the village; but their enemies occupy The column then moved off, right in every house, and from every point a gallfront. The Fusiliers led, followed by two ing fire is poured on them from the guns; then came the Highlanders, in rear heavy guns. The men lie down till the
iron storm passes over. It was but for a who were lying down in line, to leap on moment. The General gave the word, their feet, I directed another steady ad"Rise up! advance !” and wild cheers vance. It was irresistible. The enemy rung out from those brave lines—wilder sent round-shot into our ranks until we even than their fatal fire within a bun- were within 300 yards, and then poured dred yards; and the pipes sounded the in grape with such precision and determimartial pibroch, heard so often as earth's nation as I have seldom witnessed. But latest music by dying men. The men the 64th, led by Major Stirling and my sprung up the hill, covered by the smoke aide-de-camp, who had placed himself in of their crushing volley, almost with the their front, were not to be denied. Their speed of their own bullets; over and rear showed the ground strewed with through all obstacles the gleaming bay- wounded; but on they steadily and silentonets advanced; and then followed those ly came, then with a cheer charged, and moments of personal struggle, not often captured the unwieldy trophy of their protracted, when the Mahratta learned, valor. too late for life, the power of the Northern “The enemy lost all heart, and after a arm. The position was theirs. All that hurried fire of musketry, gave way in tostood between them and the guns fled the tal rout. Four of my guns came up and field or was cut down. General Have- completed their discomfiture by a heavy: lock was with his men. Excited by the cannonade; and, as it grew dark, the scene, some letter-writers say that he ex- roofless barracks of our Artillery were claimed: “Well done, 78th. You shall dimly descried in advance, and it was evibe my own regiment. Another charge dent that Cawnpore was once more in our like that will win the day.”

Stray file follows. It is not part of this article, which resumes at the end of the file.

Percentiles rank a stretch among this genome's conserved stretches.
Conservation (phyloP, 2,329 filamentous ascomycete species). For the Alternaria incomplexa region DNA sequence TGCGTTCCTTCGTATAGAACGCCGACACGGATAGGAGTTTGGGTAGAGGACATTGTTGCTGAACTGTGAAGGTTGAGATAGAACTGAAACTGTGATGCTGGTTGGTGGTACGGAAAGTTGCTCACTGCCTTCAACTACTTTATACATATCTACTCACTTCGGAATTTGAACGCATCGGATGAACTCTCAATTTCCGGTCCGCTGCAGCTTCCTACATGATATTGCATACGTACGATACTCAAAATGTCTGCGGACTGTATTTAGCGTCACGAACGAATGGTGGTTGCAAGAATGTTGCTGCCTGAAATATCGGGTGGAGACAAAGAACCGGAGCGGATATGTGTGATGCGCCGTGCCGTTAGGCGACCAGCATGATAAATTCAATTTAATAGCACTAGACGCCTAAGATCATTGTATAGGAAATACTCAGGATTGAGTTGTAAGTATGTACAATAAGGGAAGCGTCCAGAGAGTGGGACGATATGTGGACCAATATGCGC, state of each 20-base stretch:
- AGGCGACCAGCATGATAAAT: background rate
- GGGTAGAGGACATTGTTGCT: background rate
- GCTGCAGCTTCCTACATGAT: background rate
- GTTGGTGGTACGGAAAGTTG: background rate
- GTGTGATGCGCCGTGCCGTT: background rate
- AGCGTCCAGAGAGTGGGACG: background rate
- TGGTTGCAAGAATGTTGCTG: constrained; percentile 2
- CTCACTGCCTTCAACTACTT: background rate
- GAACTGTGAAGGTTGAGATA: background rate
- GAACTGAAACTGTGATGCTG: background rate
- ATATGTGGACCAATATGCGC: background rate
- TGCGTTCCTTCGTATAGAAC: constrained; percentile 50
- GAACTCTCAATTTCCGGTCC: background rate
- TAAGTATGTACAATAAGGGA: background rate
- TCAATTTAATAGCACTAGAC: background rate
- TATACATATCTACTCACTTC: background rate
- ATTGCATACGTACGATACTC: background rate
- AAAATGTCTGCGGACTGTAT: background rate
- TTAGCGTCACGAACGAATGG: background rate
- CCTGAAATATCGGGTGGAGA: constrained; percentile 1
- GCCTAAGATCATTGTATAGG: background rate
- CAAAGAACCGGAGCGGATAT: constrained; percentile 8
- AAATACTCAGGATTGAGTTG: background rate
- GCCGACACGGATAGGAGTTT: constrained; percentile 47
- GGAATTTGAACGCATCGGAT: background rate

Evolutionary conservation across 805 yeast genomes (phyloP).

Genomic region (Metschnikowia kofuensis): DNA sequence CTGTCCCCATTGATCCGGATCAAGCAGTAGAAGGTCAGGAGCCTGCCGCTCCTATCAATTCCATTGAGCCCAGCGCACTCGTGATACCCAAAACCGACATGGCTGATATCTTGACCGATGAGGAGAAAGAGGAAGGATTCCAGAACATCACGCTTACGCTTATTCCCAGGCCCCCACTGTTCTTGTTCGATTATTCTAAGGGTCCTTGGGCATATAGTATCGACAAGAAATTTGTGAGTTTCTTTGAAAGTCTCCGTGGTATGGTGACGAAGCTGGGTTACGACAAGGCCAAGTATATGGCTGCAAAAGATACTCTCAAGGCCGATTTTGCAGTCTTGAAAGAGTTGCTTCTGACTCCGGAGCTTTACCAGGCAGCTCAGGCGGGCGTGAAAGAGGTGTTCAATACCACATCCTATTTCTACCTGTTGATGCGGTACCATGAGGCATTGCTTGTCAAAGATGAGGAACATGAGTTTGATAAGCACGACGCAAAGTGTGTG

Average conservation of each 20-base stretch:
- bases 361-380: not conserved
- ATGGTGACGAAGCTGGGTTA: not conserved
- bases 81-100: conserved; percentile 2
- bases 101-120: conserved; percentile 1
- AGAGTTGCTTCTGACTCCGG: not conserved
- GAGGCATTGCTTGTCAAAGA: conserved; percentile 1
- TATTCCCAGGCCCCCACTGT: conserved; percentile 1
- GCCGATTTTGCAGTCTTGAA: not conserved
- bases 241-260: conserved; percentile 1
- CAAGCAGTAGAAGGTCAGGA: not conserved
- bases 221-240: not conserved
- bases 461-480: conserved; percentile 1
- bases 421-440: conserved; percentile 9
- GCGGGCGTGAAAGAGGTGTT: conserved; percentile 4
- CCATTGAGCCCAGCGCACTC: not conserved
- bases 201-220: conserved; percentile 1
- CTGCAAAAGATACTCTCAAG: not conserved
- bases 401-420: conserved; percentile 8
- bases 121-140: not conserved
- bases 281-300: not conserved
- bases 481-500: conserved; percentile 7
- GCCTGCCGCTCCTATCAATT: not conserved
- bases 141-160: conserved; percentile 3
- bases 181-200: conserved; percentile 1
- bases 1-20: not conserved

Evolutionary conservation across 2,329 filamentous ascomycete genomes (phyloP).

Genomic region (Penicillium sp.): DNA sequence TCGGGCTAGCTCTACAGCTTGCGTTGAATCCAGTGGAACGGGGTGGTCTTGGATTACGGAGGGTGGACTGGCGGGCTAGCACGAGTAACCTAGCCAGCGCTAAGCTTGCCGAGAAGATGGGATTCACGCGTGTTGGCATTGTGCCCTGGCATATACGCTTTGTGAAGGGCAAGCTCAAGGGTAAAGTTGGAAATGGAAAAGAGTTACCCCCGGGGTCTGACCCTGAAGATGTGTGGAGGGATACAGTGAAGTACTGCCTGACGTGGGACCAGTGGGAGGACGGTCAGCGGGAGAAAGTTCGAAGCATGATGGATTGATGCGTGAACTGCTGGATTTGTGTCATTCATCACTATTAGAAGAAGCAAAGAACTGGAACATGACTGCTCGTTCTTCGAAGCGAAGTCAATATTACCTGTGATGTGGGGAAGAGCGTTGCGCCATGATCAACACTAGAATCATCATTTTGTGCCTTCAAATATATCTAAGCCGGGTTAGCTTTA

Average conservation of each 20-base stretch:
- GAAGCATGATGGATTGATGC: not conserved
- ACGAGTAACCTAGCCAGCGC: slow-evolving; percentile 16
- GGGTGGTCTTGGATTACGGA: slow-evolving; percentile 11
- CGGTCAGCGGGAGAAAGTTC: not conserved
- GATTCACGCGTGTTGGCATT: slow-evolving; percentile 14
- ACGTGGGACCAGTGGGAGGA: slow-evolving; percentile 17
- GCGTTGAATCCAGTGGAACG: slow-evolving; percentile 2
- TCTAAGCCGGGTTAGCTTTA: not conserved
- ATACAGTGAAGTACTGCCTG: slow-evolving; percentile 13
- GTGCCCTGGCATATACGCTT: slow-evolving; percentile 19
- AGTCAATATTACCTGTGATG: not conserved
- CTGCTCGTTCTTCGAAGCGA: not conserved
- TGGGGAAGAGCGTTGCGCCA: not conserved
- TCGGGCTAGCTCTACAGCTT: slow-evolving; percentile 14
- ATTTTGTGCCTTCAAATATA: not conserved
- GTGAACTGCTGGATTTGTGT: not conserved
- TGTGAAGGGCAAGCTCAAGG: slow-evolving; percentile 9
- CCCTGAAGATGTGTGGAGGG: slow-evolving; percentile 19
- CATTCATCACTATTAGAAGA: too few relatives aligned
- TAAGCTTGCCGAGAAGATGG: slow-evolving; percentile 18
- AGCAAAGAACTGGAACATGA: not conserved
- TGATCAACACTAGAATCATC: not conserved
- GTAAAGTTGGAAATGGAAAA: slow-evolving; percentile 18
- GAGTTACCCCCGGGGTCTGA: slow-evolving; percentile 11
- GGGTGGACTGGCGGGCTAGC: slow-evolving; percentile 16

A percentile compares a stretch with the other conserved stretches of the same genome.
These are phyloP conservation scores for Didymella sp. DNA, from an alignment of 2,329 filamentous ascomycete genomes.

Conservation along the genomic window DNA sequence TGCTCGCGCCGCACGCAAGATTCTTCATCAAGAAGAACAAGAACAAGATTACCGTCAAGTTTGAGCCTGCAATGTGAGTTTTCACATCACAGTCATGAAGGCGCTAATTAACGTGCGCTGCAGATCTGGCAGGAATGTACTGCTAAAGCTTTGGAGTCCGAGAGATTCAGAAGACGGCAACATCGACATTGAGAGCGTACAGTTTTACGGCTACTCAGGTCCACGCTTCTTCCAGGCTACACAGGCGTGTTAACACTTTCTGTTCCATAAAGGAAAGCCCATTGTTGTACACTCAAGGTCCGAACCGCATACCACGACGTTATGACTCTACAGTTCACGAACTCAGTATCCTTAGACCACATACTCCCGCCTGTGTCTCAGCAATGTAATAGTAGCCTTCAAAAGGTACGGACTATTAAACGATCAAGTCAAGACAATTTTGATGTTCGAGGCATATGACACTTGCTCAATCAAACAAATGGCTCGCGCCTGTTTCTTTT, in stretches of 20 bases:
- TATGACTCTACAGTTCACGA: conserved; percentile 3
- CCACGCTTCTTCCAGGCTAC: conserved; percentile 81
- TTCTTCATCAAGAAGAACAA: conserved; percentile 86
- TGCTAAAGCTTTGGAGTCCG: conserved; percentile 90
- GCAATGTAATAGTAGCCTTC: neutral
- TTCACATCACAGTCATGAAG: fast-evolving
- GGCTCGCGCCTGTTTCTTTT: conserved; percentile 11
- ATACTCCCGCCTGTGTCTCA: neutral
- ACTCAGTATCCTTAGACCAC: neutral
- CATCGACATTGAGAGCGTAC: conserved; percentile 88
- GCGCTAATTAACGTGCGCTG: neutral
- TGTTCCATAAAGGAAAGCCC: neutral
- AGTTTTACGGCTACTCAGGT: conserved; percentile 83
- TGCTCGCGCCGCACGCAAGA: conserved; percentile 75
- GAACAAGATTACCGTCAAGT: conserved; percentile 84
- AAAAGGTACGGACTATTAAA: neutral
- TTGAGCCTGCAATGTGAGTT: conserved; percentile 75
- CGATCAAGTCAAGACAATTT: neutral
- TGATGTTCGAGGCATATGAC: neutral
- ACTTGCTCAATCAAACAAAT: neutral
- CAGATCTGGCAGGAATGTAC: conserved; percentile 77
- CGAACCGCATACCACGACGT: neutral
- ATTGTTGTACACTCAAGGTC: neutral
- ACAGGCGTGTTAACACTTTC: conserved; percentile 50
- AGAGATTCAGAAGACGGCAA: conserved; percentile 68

possession." Nor was the gallant 64th bebind. “Such,” says the author of The Indian Charging with equal bravery another vil. Mutiny,' “ was the battle of Cawnpore, in lage on the left, and firing four volleys as which 1000 British troops, and 300 Sikhs, they rapidly advanced up the rising laboring under every disadvantage, a ground, they soon made the place their powerful sun over their heads, a merciless own, and captured its three guns. enemy in their front, strongly intrenched,